Article 27 leaves some flexibility in the hands of member states to define patentability criteria as per their domestic conditions. Even though it has incorporated words like new and inventive but has not defined these terms.
It should also be noted that countries like US and Germany has also refined the patentability criteria as per their domestic set up.
If a substance by virtue to incremental changes results in enhanced efficacy of the product then it can be protected and a patent can separately be granted to that product. This section also consists of an explanation which says that salts, esters, ethers, polymorphs, particle size, polymorphs, complexes, combinations and other derivatives of already known substance shall be considered to be the same substance, unless they differ significantly in properties with regard to efficacy. Hence the section makes it quite clear that if a known substance needs to be protected than enhanced efficacy is a deciding factor.
But the problem arises when we contemplate as to what exactly would amount to enhanced efficacy. This is the paramount reason of lack of clarity on this issue. The court in the case of Novartis Ag v.
This means that if we have to prove that a drug is capable of showing increased efficacy, it is expected of you to show that how effective the new drug is in terms of healing capacity without having any lowered side effects. Generally, bio-availability factor comes into play to determine therapeutic effect of a drug. Bio-availability6the degree and rate at which a substance as a drug is absorbed into a living system or is made available at the site of physiological activity.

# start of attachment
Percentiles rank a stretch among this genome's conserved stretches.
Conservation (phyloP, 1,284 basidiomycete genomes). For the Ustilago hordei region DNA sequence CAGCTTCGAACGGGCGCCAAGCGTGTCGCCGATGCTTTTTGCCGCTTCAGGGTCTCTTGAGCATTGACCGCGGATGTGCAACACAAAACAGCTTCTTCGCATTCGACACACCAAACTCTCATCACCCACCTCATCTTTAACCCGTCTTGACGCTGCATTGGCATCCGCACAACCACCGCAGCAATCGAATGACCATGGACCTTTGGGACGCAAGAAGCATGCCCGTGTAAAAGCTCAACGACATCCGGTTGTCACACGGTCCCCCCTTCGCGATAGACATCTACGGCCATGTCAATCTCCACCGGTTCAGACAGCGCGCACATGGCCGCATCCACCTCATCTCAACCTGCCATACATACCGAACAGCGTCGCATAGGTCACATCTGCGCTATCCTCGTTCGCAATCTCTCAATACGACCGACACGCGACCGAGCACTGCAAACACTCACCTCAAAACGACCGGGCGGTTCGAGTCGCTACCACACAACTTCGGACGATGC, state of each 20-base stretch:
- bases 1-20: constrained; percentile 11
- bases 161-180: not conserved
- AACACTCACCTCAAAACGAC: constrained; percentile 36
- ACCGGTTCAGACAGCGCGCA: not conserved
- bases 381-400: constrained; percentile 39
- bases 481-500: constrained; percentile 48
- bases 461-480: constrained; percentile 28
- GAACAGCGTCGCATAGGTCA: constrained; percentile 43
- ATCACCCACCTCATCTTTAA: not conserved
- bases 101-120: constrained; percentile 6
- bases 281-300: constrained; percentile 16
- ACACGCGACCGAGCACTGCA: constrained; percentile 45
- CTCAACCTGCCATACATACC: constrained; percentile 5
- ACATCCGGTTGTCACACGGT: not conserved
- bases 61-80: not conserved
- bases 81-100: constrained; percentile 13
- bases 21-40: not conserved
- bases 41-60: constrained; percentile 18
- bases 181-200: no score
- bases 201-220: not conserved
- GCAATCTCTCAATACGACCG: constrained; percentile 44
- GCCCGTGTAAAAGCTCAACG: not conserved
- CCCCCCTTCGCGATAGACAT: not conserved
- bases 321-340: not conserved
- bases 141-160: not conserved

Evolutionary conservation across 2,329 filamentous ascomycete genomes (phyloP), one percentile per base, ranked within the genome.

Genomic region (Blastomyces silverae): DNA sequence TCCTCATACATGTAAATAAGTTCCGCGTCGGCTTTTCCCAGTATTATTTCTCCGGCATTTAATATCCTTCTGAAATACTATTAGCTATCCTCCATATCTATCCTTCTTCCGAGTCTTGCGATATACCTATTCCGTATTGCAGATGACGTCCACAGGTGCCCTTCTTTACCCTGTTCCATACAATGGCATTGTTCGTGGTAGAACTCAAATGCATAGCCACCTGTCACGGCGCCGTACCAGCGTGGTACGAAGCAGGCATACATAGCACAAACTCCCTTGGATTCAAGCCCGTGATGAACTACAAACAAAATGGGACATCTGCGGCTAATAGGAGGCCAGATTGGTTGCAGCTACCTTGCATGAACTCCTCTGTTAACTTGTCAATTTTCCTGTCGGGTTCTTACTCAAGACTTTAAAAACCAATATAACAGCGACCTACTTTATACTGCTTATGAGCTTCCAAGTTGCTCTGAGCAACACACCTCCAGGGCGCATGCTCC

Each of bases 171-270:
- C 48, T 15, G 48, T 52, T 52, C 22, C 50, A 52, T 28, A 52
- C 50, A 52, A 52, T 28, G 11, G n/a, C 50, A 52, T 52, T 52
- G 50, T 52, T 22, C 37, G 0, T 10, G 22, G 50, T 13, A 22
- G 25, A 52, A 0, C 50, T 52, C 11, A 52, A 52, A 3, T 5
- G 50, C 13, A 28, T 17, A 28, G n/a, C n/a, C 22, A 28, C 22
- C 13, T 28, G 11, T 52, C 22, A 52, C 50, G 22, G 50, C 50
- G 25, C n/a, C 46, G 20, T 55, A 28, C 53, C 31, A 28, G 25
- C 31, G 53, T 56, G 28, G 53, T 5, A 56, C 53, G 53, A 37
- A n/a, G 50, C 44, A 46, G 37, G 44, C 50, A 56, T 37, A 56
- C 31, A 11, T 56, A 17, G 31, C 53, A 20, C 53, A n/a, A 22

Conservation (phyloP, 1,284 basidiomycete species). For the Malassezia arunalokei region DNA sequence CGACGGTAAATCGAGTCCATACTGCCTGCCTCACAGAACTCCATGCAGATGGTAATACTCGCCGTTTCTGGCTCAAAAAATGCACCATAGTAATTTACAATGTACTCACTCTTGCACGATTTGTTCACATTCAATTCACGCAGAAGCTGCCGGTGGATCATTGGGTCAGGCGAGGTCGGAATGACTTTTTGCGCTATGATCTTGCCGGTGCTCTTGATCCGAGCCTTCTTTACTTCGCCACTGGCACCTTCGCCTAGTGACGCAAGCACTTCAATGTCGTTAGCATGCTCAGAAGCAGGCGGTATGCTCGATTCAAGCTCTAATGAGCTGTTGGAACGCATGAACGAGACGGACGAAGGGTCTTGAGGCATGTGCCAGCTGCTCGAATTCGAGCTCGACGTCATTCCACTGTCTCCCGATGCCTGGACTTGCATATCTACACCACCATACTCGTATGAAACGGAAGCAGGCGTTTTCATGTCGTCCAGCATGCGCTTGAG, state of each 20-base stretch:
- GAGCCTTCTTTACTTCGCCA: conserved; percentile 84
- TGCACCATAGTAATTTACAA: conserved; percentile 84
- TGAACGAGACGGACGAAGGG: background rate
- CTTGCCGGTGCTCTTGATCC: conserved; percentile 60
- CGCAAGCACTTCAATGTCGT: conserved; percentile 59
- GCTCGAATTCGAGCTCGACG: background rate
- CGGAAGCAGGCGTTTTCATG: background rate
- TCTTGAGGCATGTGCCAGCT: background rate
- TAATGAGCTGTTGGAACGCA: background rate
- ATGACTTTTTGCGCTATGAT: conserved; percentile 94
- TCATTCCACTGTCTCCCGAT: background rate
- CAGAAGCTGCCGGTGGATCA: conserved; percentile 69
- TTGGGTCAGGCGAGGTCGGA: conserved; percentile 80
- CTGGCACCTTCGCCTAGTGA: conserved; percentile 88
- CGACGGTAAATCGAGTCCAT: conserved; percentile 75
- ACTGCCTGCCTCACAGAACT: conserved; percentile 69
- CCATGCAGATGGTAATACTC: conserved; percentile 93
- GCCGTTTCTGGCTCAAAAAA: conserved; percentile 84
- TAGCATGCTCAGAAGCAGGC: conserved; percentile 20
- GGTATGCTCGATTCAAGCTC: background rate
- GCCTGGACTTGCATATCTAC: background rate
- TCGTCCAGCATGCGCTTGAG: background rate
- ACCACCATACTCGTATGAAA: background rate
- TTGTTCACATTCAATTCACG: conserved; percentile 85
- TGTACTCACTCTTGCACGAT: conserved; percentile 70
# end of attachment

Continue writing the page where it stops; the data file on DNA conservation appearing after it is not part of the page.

For instance, if drug A is more bio-available than drug B this means that drug A can be consumed in lower quantity to achieve same effect as drug B.
Indian Patent Office
But it cannot be said that drug A has enhanced therapeutic effect as compared to B, unless it is proved that drug A is less toxic also i. To prove that a substance possess significantly enhanced efficacy, the existence of prior art is a must.
Thus this section presumes that there is a prior art for comparison of efficacy. Unless there is a prior art, we cannot determine the enhanced efficacy. If prior art is not there than there may be chances of arbitrary actions on the part of patent authorities.
However, if prior art is in existence than it is difficult to say that patent authorities has sufficient scope of arbitrariness since they are guided by the above mentioned principles. There is a strong need to define the scope of this term in context of Section 3 d in order to save higher cost of litigation. The Novartis case could be traced back to when Novartis, a multinational pharmaceutical giant filed a patent application in India for its drug Glivec.
Glivec is a drug for the treatment of blood cancer and has obtained patent in 40 countries. Meanwhile various pharmaceutical companies like Ranbaxy, Hetro Drugs and Cipla were selling generic versions of Glivec in India.